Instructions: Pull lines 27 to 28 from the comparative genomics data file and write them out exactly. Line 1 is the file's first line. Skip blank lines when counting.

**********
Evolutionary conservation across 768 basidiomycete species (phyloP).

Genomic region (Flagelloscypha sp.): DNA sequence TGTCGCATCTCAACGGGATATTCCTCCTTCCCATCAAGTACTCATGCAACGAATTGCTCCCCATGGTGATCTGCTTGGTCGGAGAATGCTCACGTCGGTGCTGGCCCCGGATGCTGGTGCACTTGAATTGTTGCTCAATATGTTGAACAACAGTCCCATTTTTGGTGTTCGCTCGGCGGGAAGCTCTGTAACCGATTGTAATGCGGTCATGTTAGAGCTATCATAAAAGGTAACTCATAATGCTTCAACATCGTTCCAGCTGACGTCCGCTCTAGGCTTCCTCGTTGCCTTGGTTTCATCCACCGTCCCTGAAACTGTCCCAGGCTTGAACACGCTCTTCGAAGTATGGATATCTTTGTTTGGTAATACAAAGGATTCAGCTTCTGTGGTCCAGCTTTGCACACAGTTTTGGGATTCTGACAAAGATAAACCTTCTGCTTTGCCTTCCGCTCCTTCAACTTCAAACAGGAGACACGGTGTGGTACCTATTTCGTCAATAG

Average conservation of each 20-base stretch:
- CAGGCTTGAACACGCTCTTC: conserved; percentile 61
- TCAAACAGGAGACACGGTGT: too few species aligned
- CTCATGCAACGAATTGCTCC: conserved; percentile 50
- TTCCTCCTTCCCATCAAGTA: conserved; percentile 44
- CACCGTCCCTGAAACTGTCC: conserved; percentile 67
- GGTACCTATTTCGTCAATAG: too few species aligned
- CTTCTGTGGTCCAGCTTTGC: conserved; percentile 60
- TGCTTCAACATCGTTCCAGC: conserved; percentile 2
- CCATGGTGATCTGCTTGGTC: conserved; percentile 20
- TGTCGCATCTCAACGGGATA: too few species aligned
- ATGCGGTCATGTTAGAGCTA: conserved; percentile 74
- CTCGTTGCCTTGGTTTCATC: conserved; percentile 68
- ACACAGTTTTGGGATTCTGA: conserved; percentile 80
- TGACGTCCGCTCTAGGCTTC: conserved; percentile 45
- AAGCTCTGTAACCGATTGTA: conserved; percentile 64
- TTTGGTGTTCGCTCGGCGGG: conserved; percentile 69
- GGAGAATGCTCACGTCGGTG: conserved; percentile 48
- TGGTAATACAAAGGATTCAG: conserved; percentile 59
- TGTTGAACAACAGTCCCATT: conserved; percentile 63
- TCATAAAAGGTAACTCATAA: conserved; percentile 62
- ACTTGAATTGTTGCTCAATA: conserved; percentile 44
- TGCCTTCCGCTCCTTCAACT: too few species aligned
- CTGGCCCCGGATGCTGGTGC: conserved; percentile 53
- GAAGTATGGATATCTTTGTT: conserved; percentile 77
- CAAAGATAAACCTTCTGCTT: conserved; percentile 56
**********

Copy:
- GAAGTATGGATATCTTTGTT: conserved; percentile 77
- CAAAGATAAACCTTCTGCTT: conserved; percentile 56